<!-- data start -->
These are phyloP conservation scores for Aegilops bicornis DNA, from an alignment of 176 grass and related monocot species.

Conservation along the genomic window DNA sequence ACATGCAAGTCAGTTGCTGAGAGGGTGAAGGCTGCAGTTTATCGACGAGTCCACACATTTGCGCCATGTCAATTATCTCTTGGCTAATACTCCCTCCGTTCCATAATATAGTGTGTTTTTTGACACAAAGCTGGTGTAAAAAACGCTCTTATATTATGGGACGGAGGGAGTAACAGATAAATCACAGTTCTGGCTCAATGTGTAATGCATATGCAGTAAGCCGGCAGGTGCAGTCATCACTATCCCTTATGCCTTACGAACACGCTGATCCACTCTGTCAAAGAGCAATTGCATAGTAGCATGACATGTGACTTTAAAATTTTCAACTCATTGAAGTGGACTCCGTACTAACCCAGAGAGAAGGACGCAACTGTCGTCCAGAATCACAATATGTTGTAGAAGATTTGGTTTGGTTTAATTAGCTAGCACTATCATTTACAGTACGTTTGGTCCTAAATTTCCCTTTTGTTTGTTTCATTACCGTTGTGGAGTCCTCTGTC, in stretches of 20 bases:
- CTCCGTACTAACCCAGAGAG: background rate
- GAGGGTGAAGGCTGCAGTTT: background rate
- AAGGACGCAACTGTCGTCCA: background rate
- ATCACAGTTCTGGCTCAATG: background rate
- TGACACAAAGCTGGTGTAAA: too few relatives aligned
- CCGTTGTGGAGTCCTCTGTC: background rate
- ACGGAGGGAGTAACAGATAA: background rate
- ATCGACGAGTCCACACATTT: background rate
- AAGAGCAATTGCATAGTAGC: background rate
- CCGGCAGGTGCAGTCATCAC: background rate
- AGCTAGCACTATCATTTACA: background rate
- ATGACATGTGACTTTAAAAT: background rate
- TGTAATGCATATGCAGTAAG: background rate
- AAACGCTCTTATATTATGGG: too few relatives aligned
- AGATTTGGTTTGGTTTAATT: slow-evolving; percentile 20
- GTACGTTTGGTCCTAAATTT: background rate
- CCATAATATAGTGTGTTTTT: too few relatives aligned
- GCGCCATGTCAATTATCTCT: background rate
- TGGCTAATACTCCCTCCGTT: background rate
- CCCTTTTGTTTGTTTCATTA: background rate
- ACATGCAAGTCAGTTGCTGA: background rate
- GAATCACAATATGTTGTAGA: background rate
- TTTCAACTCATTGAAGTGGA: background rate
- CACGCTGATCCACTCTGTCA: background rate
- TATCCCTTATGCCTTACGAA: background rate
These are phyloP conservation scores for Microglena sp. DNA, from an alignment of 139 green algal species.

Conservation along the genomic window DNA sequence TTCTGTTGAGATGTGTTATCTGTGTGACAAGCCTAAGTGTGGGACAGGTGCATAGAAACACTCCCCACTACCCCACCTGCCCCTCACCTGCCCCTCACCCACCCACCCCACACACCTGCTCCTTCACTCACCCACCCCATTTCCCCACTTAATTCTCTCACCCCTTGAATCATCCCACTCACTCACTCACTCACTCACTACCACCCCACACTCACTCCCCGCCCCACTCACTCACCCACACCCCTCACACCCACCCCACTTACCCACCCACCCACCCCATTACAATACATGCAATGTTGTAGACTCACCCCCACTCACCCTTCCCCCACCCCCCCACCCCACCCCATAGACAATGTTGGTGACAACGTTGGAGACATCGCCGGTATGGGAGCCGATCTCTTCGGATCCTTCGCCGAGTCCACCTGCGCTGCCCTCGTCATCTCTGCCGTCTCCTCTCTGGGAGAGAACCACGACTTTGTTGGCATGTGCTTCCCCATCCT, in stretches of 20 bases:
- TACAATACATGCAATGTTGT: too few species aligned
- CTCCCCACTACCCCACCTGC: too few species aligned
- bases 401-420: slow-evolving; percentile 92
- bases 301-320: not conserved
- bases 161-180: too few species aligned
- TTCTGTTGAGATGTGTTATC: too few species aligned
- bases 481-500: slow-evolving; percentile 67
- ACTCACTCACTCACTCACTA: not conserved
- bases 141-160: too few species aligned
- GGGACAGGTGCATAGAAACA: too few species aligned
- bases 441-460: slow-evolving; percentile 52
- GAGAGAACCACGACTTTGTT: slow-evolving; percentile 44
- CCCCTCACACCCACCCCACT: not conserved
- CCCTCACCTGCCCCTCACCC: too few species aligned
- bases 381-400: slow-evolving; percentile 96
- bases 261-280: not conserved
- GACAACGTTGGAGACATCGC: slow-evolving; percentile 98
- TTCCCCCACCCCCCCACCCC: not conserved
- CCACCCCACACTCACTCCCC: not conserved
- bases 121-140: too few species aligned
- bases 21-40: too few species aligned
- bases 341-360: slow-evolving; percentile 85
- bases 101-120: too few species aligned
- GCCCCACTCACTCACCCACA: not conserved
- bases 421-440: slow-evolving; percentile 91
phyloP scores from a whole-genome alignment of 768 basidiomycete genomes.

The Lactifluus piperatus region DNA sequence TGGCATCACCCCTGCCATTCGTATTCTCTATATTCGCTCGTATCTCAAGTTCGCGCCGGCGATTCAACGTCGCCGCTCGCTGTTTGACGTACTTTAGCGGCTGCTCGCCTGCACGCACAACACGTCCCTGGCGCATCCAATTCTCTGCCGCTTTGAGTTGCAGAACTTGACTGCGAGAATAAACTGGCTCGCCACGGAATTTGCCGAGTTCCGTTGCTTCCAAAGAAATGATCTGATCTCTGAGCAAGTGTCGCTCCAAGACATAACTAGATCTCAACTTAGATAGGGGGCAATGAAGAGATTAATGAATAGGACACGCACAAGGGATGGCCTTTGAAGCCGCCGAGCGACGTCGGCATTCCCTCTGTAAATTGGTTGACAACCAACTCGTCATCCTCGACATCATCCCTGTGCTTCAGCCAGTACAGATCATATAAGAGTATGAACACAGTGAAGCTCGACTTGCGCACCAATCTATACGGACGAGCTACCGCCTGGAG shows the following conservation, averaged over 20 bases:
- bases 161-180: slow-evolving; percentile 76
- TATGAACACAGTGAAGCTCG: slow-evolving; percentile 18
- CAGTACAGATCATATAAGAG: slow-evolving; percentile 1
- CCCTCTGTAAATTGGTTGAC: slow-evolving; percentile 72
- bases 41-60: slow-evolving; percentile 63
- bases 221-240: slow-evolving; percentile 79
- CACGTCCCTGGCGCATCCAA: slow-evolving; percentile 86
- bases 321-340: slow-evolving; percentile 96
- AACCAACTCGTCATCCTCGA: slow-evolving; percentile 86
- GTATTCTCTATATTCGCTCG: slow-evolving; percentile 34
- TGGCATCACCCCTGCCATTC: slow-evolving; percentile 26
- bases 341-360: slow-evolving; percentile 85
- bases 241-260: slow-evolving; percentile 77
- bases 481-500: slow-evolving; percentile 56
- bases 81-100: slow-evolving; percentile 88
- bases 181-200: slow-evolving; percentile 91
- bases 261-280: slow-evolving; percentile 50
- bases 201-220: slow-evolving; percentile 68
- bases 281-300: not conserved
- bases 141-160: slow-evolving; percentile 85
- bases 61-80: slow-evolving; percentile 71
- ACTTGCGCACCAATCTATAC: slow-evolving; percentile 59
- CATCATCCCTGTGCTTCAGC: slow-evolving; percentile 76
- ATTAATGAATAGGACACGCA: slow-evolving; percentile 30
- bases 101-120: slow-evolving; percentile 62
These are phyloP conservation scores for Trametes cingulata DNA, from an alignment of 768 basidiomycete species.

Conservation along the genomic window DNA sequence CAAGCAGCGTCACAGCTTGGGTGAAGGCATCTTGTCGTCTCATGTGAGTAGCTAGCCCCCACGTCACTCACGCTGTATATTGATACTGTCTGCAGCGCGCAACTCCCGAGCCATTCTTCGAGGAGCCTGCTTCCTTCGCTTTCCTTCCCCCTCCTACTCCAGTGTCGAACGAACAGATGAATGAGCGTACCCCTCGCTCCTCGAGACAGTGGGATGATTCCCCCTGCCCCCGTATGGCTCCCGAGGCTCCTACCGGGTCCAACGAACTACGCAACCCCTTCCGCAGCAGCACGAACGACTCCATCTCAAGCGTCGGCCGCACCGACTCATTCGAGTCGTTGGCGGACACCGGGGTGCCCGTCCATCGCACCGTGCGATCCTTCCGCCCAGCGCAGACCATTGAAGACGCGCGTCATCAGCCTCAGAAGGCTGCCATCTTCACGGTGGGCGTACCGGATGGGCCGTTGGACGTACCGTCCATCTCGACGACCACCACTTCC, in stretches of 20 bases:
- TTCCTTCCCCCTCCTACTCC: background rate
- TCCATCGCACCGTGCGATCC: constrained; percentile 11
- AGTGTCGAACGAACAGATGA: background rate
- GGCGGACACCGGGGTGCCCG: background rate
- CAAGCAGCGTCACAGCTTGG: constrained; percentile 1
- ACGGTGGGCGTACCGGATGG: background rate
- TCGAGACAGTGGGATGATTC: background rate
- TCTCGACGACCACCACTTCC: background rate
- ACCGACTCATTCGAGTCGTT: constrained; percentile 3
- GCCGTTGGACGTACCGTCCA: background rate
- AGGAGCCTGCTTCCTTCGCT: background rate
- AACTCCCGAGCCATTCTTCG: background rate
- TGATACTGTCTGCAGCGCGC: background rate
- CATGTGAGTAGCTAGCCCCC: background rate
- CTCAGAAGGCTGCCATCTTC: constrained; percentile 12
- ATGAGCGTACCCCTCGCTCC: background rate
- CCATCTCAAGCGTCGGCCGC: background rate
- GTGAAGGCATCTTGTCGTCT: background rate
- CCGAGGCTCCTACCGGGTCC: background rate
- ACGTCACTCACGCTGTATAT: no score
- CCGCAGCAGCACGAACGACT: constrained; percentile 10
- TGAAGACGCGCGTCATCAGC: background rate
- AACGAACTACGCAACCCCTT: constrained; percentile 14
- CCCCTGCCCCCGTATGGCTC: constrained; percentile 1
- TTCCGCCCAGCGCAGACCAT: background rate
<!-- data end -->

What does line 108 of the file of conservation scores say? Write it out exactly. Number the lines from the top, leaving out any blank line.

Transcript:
- TTCCGCCCAGCGCAGACCAT: background rate